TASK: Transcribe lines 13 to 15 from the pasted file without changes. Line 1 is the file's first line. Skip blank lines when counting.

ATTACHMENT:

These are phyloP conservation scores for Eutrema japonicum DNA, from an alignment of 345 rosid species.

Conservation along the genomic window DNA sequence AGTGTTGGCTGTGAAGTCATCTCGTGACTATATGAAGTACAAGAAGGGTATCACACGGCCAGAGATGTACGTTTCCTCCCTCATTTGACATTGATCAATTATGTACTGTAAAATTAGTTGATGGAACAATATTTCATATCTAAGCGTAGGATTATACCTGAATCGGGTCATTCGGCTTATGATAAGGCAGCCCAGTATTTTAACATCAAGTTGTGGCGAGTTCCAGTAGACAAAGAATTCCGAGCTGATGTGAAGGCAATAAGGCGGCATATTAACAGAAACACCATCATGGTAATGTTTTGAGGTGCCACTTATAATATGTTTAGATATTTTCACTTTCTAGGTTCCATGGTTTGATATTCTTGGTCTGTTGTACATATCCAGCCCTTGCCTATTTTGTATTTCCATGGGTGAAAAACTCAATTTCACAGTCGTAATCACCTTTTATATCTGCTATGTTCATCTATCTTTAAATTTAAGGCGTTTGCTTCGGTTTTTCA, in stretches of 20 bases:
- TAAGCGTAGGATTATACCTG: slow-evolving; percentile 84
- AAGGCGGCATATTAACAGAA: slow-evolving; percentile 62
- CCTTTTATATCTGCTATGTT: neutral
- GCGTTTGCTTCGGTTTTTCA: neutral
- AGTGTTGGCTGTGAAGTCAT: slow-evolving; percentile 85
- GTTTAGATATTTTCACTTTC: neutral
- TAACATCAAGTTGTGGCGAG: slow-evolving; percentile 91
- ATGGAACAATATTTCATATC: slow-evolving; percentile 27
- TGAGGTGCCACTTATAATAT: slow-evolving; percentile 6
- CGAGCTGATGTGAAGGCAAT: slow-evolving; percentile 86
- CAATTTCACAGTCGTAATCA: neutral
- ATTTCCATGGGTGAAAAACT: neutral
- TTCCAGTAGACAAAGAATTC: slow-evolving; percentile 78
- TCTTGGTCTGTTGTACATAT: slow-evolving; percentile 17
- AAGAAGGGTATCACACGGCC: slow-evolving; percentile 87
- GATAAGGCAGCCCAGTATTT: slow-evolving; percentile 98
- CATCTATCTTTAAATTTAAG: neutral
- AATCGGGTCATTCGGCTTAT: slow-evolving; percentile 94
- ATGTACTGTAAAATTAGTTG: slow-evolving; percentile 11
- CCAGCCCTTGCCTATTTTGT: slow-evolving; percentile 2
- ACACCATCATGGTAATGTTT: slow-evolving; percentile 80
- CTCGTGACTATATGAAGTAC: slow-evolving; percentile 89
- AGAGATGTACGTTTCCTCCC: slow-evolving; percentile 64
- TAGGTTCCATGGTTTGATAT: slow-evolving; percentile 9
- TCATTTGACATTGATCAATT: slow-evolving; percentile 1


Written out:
- CAATTTCACAGTCGTAATCA: neutral
- ATTTCCATGGGTGAAAAACT: neutral
- TTCCAGTAGACAAAGAATTC: slow-evolving; percentile 78